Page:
I love comparing mystical systems, and personality systems, too. I’ve been working with the Tree of Life for four decades, and with the Enneagram for two, and this is a really interesting read! Renee Beck, LMFT Dreamwork & Transpersonal Therapy for Alternative Healers, Intuitives & Artists. Clinical Consultation & Supervision. Transpersonal CEUs. Oakland, CA & Online. http://www.reneebeckmft.com/
An interesting read challenging how we look how at how some kids faced with difficult situations (poverty, trauma, stress) are able overcome adversity and be academically successful while others are not. The author explores how certain skills and character traits such as self-regulation, grit and social intelligence as good predictors about how children will perform long-term in school. The book tackles a complicated issue but I enjoyed the author’s story-telling approach and the discussion of the need for perseverance in dealing with failure to be timely. You can connect with Julie Safranski, LCSW at www.juliesafranski.com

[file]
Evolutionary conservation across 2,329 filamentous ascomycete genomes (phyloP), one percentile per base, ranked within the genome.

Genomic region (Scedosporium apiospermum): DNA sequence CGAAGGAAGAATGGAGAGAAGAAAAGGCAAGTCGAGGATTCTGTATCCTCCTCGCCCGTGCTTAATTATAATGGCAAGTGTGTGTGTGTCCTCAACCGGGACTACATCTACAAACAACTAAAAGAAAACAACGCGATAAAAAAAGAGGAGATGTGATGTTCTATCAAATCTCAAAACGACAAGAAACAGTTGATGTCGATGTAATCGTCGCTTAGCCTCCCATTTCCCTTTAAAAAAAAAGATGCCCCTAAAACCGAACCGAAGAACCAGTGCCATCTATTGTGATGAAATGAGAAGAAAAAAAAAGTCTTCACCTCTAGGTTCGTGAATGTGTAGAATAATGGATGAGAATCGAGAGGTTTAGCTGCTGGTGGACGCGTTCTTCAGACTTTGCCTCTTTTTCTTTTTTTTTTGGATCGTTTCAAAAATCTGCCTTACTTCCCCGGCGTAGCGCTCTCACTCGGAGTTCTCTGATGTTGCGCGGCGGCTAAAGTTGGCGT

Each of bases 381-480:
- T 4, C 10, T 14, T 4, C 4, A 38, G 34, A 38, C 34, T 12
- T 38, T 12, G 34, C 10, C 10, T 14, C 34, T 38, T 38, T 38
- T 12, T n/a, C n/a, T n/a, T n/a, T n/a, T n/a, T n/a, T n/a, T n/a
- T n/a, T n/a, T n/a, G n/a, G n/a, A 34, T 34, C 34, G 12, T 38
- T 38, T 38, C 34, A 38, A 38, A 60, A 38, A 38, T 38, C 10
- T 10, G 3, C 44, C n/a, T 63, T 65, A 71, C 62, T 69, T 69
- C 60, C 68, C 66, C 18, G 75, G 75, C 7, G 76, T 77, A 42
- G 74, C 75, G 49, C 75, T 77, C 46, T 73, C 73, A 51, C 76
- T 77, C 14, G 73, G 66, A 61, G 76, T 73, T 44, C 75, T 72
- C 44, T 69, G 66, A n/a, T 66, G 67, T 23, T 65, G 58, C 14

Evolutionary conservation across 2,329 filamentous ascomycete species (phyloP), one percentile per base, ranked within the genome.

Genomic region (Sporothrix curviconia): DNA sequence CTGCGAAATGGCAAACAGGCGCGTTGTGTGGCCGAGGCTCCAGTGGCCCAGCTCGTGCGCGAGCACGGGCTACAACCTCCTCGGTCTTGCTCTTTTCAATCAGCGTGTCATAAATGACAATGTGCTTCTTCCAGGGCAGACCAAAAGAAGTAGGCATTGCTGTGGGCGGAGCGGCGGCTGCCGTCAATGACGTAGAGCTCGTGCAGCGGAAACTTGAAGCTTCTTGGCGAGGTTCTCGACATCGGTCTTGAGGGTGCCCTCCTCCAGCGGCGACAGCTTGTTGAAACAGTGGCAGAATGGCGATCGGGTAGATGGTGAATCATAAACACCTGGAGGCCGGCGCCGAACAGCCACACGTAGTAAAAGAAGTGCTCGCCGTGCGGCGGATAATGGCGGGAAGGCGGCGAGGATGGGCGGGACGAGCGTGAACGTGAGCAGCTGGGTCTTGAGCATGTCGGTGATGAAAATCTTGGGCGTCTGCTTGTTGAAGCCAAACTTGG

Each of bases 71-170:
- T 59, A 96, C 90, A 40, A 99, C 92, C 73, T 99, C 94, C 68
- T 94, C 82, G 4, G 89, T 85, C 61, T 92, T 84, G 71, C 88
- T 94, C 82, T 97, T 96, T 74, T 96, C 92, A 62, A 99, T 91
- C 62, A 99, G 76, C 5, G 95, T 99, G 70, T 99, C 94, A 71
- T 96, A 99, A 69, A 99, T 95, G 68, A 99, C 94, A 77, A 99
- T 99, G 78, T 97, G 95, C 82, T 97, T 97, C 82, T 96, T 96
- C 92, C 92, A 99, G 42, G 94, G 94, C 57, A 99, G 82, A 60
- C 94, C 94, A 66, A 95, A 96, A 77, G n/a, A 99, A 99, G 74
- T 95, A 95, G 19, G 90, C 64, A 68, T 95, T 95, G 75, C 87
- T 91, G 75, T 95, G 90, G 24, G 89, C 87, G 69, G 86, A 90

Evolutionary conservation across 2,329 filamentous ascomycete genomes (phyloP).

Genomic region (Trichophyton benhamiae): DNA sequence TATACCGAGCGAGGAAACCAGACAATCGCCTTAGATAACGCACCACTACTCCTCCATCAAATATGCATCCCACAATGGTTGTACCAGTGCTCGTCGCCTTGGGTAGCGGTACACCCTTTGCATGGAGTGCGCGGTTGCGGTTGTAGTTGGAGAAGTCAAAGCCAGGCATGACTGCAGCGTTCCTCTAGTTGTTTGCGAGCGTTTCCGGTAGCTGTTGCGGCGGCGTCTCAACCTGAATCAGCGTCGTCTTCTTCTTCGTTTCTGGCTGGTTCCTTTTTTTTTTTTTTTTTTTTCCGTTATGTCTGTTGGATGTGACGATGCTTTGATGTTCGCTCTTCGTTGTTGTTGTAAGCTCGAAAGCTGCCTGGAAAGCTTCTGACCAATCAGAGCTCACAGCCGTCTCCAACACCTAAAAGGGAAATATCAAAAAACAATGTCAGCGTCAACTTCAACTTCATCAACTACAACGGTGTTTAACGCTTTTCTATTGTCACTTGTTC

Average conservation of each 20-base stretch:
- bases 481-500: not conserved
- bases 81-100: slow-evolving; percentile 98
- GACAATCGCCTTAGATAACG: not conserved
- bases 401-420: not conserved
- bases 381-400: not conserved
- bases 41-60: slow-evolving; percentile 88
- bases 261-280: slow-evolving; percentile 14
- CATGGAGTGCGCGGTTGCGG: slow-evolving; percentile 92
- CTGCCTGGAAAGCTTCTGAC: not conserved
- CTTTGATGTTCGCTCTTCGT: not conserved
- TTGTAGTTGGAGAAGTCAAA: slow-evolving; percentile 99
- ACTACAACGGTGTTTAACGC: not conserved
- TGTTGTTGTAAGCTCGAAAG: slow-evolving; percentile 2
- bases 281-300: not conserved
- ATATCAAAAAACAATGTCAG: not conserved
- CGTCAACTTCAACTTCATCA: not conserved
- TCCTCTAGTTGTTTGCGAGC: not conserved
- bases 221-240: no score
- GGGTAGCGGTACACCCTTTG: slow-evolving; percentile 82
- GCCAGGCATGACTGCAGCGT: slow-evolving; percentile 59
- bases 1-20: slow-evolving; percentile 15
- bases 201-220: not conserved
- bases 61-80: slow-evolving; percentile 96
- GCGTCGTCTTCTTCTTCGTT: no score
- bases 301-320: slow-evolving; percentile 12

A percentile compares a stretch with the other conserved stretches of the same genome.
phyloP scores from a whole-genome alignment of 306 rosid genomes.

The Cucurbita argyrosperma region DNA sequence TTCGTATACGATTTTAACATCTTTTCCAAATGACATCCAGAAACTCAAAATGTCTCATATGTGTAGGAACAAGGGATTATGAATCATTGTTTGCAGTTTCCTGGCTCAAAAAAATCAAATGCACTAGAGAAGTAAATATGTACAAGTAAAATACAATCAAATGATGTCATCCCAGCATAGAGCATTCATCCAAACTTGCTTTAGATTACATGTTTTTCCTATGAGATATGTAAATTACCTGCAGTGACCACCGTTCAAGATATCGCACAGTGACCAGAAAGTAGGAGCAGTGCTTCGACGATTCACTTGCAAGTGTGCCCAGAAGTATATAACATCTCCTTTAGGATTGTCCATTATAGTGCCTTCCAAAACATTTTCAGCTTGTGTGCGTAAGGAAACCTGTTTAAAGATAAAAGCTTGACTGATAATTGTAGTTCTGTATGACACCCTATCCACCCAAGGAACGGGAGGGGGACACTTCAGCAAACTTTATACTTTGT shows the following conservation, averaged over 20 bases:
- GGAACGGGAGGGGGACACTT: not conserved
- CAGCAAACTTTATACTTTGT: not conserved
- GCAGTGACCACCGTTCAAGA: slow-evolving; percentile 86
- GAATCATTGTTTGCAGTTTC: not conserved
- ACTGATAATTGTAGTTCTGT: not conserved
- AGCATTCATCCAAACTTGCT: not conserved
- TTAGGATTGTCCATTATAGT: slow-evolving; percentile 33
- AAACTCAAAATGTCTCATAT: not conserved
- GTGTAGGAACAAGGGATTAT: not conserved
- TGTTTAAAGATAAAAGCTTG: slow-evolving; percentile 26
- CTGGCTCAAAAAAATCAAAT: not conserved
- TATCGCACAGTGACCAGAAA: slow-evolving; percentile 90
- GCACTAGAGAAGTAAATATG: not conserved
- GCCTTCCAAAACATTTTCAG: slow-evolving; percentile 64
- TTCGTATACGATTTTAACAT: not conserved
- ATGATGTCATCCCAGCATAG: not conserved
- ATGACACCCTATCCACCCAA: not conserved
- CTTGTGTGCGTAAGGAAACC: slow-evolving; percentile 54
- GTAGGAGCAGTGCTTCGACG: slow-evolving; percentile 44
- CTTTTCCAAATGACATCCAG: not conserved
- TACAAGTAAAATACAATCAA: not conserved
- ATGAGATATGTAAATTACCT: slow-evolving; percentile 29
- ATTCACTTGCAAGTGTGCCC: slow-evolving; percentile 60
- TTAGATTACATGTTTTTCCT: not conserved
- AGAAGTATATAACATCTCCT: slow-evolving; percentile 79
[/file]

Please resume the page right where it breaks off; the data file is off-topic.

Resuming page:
The Gifts of Imperfection: Let Go of Who You Think You’re Supposed to Be and Embrace Who You Are by Brene Brown
My (non-mental health) book club chose this book and it is about time I read it! I am not finished yet and I have already learned so much. I cannot wait to talk with clients about the concepts of whole-hearted living! You can connectg with Bethany Raab, LCSW at www.raabcounseling.com
Positive Energy: 10 Extraordinary Prescriptions for Transforming Fatigue, Stress, and Fear into Vibrance, Strength, and Love by Judith Orloff, MD
Dr. Orloff helps us tap into our intuition and recognize and use positive energy in our lives. I found her approach especially helpful in managing stress, surrounding myself with positive people, and limiting energy drains such as too much technology. You can connect with Sharon Martin, LCSW at www.SharonMartinCounseling.com